View::composer('*', function ($view) {
    $settings = Setting::where('user_id', request()->user()->id)->get()

    $view->with('settings', $settings);
});

When you do this with a closure, the containing logic will be executed for every view your template uses. This includes a layouts, partials, components, etc.

So if your template uses 7 other views this will be executed 7 times.

Duplicate queries show in DebugBar

Instead, try to isolate sharing the data with the particular view which uses it, or share it with the highest level view (for example the layout). You can also adopt the singleton pattern to overcome this if you truly need to target many views.

Rendering Exceptions

I commonly see try/catch blocks within controllers. I have never been very fond of try/catch blocks. They have a dense and noisy syntax.

try {
    if ($connection->isGitLab()) {
        GitLabClient::addCollaborator($connection->access_token, $repository);
    }
} catch (GitLabClientException $exception) {
    Log::error(Connection::GITLAB . ' failed to connect to: ' . $request->input('repository') . ' with code: ' . $exception->getCode());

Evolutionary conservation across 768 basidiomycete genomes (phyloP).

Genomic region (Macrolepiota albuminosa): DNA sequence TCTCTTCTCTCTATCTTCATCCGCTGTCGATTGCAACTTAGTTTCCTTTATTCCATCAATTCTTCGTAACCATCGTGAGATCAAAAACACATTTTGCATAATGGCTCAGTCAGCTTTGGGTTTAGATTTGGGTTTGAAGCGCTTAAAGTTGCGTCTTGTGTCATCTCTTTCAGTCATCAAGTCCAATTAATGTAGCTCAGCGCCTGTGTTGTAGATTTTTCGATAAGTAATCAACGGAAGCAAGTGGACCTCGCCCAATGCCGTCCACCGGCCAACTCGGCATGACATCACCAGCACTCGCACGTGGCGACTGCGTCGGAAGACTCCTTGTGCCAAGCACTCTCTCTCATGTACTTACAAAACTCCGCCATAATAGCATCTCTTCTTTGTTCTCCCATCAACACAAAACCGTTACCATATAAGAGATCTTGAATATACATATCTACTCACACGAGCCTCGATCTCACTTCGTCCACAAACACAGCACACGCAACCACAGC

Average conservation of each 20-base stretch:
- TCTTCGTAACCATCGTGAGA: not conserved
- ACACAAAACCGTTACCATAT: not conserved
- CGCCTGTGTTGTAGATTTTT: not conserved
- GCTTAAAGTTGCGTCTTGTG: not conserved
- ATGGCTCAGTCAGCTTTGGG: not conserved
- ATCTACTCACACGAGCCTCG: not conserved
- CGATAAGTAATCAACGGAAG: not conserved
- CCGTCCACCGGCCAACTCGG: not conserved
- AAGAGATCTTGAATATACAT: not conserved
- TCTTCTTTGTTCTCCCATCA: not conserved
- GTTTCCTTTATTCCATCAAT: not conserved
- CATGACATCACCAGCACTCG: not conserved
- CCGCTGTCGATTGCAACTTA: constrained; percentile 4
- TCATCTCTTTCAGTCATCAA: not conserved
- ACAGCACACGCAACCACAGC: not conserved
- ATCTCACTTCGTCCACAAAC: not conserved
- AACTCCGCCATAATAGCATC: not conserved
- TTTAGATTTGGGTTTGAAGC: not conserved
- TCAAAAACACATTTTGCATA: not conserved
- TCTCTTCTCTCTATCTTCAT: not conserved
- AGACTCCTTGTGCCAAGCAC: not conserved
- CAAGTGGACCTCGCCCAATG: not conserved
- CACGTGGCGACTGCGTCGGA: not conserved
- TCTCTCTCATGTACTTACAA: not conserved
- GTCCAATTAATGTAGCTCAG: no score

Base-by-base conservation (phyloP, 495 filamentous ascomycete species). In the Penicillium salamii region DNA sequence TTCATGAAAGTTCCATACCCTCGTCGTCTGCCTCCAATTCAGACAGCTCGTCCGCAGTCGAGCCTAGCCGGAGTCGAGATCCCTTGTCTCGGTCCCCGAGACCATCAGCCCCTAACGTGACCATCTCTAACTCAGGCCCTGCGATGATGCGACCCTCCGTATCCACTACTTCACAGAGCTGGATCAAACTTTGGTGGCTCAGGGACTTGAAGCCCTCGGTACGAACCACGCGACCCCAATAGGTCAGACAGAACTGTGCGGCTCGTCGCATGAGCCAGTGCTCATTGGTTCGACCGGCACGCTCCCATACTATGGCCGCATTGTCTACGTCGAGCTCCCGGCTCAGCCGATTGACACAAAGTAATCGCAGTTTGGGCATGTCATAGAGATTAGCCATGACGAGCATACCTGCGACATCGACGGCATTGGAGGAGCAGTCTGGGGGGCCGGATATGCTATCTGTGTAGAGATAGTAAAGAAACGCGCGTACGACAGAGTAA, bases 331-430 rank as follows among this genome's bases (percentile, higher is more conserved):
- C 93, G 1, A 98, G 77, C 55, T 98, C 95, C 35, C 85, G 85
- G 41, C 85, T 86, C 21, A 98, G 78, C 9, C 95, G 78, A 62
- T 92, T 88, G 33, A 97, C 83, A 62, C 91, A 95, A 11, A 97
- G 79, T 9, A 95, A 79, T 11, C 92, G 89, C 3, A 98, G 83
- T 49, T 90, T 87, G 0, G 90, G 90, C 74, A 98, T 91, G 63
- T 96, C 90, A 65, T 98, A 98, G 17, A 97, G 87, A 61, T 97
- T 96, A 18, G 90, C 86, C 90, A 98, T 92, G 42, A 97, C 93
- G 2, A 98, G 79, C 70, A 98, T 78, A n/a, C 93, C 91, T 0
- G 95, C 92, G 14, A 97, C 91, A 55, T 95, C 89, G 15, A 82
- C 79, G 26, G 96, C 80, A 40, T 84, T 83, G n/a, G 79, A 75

return redirect()->back()->withInput($request->input());
}

We can remove the need for this by leveraging the framework and custom exceptions. Instead you can define a render() method on this custom exception and Laravel will automatically call it.

This means you can move the exception response code within this method. Then allow the code to bubble up the exception and let the framework handle it was still performing the same behavior.

API Responses

Similar to managing responses, formatting responses is something frequently performed in applications. Especially API applications.

Shift analytics confirm packages like Fractal are among the most popular. However, Laravel provides some built-in ways to do so.

For example, you may create a Resource object. Within this class you map and format your model attributes for output as well as specify any header values you might want on the response.

You pass this resource object your model and can return it directly to Laravel. It also supports collections of models if you’d like to format those responses differently.

Authentication Behavior

Something else common in applications which creates a headache when upgrading is overwriting core behavior.

I mentioned this in Laravel by the Numbers, but there are ways to hook in the various behavior Laravel provides.

For example, if you have additional authentication behavior you want to perform or to change the response, instead of overriding the sendLoginResponse() method provided by the AuthenticatesUser trait, Laravel provides a hook through the authenticated() method.